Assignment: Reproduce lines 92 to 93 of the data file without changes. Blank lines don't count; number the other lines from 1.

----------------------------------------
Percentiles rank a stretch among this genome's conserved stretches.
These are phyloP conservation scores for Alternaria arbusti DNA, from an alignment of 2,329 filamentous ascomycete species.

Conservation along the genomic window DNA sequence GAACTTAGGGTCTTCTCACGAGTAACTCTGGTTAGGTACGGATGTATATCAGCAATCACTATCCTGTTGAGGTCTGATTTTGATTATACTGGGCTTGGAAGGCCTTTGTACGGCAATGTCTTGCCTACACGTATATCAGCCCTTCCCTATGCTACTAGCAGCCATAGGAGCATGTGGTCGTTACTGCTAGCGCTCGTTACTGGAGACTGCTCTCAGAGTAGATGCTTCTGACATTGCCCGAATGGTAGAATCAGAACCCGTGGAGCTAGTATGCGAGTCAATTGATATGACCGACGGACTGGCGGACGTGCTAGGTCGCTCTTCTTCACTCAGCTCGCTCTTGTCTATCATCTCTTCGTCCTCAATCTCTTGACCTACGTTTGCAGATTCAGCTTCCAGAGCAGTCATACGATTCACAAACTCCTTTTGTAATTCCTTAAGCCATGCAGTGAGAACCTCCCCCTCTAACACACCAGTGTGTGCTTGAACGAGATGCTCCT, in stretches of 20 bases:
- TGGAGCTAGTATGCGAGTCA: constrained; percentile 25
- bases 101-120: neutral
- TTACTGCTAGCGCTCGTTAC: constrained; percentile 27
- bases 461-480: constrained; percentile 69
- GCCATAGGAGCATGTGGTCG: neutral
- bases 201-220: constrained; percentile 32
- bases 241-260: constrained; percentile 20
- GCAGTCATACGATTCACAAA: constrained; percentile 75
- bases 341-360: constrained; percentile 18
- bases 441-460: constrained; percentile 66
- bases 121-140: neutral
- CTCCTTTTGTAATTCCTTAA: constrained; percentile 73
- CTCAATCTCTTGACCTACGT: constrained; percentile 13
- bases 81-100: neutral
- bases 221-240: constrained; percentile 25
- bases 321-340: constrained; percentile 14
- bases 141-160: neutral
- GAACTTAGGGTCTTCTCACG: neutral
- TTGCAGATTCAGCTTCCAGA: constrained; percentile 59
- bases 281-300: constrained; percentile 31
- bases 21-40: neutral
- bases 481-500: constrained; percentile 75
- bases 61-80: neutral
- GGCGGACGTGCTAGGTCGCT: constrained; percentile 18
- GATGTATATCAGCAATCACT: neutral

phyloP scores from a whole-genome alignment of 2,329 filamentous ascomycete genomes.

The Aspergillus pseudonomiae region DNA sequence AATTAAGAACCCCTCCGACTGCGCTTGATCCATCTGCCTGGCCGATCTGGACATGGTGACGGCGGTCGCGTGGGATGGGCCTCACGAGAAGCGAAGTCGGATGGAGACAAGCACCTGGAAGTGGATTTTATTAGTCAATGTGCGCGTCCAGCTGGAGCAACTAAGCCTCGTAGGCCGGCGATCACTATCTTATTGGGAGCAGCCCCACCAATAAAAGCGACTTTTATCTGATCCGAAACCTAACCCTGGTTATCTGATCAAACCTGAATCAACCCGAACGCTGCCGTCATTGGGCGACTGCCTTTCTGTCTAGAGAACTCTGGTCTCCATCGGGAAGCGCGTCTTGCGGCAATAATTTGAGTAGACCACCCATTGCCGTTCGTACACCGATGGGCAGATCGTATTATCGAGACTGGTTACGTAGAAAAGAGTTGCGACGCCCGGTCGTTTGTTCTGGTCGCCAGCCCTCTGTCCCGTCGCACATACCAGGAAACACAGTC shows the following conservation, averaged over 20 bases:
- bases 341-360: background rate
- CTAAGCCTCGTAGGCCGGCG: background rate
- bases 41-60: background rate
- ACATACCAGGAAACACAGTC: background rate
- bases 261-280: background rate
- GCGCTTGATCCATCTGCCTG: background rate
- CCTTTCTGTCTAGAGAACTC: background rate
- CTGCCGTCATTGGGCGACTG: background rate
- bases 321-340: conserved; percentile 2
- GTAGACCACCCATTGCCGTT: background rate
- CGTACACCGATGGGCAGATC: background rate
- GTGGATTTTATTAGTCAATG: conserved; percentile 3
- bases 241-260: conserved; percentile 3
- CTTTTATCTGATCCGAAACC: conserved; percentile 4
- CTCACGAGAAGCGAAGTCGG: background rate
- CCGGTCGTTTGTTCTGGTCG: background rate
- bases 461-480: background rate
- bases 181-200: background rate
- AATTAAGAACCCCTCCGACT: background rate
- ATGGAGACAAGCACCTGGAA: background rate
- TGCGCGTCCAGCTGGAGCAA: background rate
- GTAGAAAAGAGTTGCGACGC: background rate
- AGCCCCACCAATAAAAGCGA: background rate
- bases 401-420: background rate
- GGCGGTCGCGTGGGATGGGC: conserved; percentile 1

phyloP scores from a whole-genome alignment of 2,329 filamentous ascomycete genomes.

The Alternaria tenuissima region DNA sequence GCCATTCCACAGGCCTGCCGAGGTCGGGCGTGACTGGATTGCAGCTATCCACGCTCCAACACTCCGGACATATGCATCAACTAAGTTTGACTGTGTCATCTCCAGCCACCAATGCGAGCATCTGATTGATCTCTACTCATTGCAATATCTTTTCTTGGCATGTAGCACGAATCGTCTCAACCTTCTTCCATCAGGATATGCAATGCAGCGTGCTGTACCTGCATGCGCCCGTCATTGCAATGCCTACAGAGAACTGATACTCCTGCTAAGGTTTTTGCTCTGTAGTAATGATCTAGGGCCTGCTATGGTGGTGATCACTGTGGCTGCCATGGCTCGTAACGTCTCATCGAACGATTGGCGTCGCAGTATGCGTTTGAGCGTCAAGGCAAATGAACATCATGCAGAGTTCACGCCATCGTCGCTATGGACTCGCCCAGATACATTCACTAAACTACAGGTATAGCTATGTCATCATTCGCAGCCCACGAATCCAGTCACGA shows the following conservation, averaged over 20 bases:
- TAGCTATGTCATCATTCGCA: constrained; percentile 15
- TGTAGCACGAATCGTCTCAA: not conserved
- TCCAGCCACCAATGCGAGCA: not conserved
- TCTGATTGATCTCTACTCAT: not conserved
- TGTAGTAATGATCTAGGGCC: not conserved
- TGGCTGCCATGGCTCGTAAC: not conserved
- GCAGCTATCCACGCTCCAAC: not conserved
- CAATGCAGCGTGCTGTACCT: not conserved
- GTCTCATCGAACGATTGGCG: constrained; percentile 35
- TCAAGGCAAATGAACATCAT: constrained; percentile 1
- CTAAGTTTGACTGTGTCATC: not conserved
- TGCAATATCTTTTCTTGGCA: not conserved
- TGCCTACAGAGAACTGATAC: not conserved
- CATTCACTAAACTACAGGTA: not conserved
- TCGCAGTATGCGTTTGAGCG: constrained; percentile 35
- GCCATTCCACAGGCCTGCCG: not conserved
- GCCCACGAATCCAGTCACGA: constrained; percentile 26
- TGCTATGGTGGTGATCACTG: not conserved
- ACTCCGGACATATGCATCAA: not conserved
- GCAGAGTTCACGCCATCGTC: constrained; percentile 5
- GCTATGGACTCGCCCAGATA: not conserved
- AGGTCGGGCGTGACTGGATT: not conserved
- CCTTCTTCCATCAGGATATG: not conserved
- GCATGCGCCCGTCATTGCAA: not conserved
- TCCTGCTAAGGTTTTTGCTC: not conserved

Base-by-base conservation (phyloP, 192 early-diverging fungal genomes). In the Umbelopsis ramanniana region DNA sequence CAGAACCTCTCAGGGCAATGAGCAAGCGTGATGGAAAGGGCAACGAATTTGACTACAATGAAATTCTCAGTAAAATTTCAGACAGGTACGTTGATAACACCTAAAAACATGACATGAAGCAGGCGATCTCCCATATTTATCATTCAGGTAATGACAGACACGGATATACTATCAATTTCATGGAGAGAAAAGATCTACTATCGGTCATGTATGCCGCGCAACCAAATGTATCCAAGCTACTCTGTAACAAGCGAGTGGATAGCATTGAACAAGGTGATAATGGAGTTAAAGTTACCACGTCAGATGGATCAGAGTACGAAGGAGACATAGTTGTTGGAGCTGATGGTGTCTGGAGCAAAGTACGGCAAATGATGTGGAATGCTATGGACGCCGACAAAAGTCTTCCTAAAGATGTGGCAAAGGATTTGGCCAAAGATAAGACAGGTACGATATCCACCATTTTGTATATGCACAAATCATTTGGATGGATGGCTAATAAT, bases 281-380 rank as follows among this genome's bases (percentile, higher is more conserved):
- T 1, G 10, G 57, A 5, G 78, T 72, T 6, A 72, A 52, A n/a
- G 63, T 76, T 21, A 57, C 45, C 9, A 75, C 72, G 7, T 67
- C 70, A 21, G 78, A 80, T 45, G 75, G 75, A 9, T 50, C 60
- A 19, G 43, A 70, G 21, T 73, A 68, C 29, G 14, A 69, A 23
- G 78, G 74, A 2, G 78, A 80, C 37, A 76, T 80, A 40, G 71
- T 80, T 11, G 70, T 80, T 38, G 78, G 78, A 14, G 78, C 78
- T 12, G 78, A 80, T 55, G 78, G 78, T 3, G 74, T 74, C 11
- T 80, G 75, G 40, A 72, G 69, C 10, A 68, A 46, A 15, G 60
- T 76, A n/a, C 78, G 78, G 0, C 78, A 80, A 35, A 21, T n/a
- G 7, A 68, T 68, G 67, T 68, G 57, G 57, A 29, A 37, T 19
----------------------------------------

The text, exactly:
- T 76, A n/a, C 78, G 78, G 0, C 78, A 80, A 35, A 21, T n/a
- G 7, A 68, T 68, G 67, T 68, G 57, G 57, A 29, A 37, T 19